In summary: A thoroughly enjoyable vampire novel that doesn't trade shocks for length.

5 Day Festival, a vampire novella by Simon E Bond, is a story that centres around a group of youngsters at a rock festival. Now I've been to Glastonbury, Knebworth and other places. My concerns were things like 'What if the M5 is shut' or 'will we even be able to see anything from where we stand?' You know...things like that.

This horror story has made me rethink my next trip to Glastonbury! Vampires on the prowl and music do not make for a good mix, unless you are the vampires in question.

What makes 5 Day Festival work so well is its very strong narrative. Some of the dialogue has swearing in it - perhaps understandably given the context, but after a while I felt it took away from the undeniably strong storyline which I totally enjoyed.

The ending with Vernard is satisfyingly brutal, but in a good way.

As the patrons start to end up dead - or undead, our core group of characters have survival on their minds, but surviving the fanged ones won't be easy, and to be fair, I didn't know if they would. Novellas tend to spring surprises and 5 Day Festival was choc full of them.

I also enjoyed the fact that this is set in England and I would read more stories of this ilk from the author.

"Vampires - we have to get out of here," he replied

"How many drugs have you been taking today? Too many, by the sound of it," said Doug.

Oh Doug, you really do need to look up from your bowl of sushi sometimes! Vampires on stage...surveying how many people they could kill, is a scene that is terrifyingly executed.

Simon E Bond is an author to watch. His other work, Weekend At Stanley's looks suitably clever and smacks of Inside No9 / The League of Gentlemen for its wicked macabre yet comic delivery.


Friday, 8 May 2015

Book Cover Reveal: Reunion of the Blood - A Tale of Vampires Book Five

The Tale of Vampires series was always meant to be a seven-book chronicle of vampire lore. Over the course of the four books that have already been released, I have attempted to focus on different elements of what vampires really are. 

Of course, they are fictional, and I feel you do have to separate the books from the films. 1992's Bram Stoker's Dracula, by Francis Ford Coppola was subtitled Lover Never Dies. I thought it was an excellent film, and rather clever of the director to make the story more of a romance. The original book is far different, but this film version works well. At no point was I scared of the movie, but it has a majesty about it that has let it hold up its elegance as time has passed.

In 1995 we were treated to Neil Jordan's Interview With The Vampire. I was of Anne Rice's mind, that Tom Cruise -a good actor in his own right, could not have the menace and presence of Lestat.

How wrong I was, and happily so. Cruise was a fantastic Lestat who was never over the top, and it is a regret that he never reprised the role. He said 'I would not do sequels unless it would stretch the character' and yet he has made five films with his Ethan Hunt character.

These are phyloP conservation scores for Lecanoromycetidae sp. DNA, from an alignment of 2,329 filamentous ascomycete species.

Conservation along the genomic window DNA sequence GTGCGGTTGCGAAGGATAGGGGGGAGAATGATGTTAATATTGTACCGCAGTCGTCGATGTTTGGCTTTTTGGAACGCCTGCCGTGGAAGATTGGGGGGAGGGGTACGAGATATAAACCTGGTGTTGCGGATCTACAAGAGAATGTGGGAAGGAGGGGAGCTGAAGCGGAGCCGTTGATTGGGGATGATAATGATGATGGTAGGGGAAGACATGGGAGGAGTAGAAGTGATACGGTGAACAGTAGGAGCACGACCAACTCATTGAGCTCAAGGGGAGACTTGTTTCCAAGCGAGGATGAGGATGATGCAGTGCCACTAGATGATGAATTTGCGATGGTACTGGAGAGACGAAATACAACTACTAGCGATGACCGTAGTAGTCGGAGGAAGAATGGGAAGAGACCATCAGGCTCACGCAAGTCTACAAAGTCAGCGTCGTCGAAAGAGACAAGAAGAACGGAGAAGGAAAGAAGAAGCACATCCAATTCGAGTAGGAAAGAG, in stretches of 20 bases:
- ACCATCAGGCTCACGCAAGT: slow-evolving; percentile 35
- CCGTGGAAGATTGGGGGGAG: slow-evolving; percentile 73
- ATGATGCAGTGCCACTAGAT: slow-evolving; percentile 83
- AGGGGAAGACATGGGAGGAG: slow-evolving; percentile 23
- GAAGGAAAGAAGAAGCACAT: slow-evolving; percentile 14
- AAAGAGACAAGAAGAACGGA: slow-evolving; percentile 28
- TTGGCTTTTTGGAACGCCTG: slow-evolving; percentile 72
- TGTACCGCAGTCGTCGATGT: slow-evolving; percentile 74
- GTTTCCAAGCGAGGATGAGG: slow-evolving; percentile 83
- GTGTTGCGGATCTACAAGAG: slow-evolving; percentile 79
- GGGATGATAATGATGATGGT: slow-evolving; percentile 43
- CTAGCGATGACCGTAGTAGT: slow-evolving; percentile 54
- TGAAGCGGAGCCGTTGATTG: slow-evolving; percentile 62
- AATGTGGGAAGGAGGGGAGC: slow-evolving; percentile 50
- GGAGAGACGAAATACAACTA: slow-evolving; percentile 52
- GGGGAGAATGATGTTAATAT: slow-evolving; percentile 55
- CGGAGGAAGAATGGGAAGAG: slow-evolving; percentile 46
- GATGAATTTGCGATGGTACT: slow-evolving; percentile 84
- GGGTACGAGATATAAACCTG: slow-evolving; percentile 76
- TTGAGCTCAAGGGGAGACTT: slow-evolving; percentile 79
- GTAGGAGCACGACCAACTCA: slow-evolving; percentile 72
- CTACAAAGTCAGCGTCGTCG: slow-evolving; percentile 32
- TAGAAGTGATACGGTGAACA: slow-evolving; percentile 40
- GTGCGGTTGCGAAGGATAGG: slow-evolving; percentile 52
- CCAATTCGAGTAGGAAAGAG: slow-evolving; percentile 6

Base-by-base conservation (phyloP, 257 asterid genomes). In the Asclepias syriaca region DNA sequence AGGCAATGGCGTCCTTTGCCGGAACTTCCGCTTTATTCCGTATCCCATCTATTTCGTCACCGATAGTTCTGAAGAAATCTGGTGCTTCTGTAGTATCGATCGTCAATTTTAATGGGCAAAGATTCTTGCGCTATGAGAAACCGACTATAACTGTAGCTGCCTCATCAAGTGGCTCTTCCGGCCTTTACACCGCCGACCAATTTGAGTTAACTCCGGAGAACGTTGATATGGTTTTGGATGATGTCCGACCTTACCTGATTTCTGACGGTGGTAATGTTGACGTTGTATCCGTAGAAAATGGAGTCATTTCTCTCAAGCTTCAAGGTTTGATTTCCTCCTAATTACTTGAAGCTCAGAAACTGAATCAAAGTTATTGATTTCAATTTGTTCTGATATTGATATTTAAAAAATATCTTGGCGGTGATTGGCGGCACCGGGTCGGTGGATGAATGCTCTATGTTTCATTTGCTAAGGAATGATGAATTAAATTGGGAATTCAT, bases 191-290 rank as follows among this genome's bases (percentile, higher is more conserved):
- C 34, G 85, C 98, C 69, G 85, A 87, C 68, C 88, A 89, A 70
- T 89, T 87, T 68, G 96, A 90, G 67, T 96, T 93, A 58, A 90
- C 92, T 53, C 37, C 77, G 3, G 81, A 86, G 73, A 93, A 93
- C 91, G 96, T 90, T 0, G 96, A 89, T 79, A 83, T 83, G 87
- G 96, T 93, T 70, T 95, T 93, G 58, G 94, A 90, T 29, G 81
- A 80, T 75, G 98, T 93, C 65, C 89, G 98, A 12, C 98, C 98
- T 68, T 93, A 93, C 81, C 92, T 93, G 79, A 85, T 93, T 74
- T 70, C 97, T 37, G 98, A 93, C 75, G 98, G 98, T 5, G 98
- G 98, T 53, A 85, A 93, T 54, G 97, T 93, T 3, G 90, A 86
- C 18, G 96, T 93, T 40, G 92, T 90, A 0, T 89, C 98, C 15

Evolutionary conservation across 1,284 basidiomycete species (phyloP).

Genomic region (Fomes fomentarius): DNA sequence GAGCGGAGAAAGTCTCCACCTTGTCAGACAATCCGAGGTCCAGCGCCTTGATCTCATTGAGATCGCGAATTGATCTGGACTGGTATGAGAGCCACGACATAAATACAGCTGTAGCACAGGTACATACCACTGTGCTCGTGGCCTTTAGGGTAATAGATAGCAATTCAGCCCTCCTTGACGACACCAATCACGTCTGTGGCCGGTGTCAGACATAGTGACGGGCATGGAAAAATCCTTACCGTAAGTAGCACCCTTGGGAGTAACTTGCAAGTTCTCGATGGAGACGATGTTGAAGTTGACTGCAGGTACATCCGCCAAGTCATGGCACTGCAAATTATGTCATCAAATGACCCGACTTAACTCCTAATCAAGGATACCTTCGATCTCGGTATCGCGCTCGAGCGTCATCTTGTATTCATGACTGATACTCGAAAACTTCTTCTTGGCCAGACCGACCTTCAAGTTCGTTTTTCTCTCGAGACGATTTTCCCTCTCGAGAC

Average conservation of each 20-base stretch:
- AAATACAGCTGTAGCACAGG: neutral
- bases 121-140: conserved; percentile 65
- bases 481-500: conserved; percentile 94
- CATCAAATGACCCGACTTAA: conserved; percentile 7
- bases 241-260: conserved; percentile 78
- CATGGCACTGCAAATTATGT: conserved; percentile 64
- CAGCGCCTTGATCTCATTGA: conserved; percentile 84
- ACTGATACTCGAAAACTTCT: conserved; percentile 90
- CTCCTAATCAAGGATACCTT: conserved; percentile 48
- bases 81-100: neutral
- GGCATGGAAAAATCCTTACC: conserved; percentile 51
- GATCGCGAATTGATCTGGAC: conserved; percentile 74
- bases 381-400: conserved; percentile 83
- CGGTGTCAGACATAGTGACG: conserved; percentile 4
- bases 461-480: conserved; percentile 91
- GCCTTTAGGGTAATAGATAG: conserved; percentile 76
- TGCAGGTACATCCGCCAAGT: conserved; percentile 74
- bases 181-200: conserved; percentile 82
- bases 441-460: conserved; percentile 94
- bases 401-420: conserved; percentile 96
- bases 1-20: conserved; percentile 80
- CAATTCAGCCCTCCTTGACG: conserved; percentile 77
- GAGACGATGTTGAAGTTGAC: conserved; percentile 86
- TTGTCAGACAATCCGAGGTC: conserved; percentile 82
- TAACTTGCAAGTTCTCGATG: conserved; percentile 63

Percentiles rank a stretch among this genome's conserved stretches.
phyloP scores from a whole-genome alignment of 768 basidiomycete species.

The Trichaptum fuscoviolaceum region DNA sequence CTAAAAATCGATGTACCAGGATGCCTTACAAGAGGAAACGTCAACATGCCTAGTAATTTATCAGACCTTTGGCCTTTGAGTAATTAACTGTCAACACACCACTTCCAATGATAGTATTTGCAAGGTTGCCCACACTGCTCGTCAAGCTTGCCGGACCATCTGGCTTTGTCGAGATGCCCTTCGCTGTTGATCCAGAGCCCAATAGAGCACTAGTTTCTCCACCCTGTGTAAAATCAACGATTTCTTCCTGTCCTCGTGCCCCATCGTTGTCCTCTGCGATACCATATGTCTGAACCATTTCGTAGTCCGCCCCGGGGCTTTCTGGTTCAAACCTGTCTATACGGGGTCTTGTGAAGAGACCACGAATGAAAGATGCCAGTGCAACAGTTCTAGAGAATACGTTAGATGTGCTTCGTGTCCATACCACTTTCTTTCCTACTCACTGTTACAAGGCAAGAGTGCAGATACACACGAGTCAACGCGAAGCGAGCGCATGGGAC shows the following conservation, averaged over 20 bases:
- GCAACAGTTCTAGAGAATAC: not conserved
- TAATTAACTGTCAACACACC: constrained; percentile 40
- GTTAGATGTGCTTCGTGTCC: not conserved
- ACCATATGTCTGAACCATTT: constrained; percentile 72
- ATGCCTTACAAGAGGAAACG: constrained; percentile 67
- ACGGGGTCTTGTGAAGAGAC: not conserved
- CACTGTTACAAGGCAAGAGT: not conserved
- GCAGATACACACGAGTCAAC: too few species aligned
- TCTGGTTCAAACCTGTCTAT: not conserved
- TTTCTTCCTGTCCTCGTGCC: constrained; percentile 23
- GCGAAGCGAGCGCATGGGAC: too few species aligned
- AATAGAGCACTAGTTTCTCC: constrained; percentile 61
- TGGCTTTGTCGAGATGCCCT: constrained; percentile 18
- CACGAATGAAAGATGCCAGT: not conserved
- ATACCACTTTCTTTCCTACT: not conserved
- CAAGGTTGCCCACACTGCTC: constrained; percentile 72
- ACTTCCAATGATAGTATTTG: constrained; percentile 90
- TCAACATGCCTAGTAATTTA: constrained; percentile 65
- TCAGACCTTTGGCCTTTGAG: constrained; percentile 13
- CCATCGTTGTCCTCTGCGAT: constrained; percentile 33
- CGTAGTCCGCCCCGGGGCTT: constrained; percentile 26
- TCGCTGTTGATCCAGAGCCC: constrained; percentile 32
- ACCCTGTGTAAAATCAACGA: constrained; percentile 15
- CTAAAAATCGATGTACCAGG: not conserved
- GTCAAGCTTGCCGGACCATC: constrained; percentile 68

I grew up watching many British Hammer Horror films, and from Dracula (1972) to other films like Twins of Evil, The Vampire Lovers and more, I have drawn much inspiration for my tales.

However, the modern day incarnation, though interesting, was not something I wanted to do with my series. Twilight - the story of a girl who falls for a vampire, and his battles to not make her like him, was interesting, but devoid of real horror for me.

I have enjoyed writing this series, and with three books to go, I hope to have brought vampires back to the way I believe they should be. But to quote one review from the second book, The Blood and the Raven:-

Quite right too - I don't intend for this to be a romance. I hope if you pick up the series, you will enjoy it.

Thank you to Merril for being the first to reveal this on her fantastic blog:- The Original Cover reveal on Read Watch and Think

Wednesday, 6 May 2015

Book Review: The Institute (The Institute, 1) by Kayla Howarth

Synopisis: by the Author

Allira Daniels will do anything to keep her family safe from the Institute. They claim to protect the Defectives, but really the Defectives are trapped and segregated.

Allira's brother Shilah is not dangerous like everyone assumes all Defectives are. He just sees things before they happen, and Allira knows that if anyone finds out, they will turn on the entire Daniels family. So they live by one simple rule: be invisible. They try to blend in at school, try not to draw unnecessary attention to themselves. But when Allira witnesses a car accident that critically injures two of her classmates, her family’s rule and her dad’s warnings are tossed aside.

Allira is quick to discover that saving Drew’s life could just be the best and worst thing she’s ever done.

My Review:

"You always fear what you don't understand."

- Carmine Falcone, Batman Begins.

Any dystopian tale is immediately going to be compared the The Hunger Games and the Divergent series.

There are immediate and noticeable parallels with these two giants of YA fiction, but also new and interesting layers that the author has weaved into her story.

A new novelist can have a great idea in their head, but it needs fleshing out on paper and on screen, and for those of us who have written books, we can fully understand where she is coming from.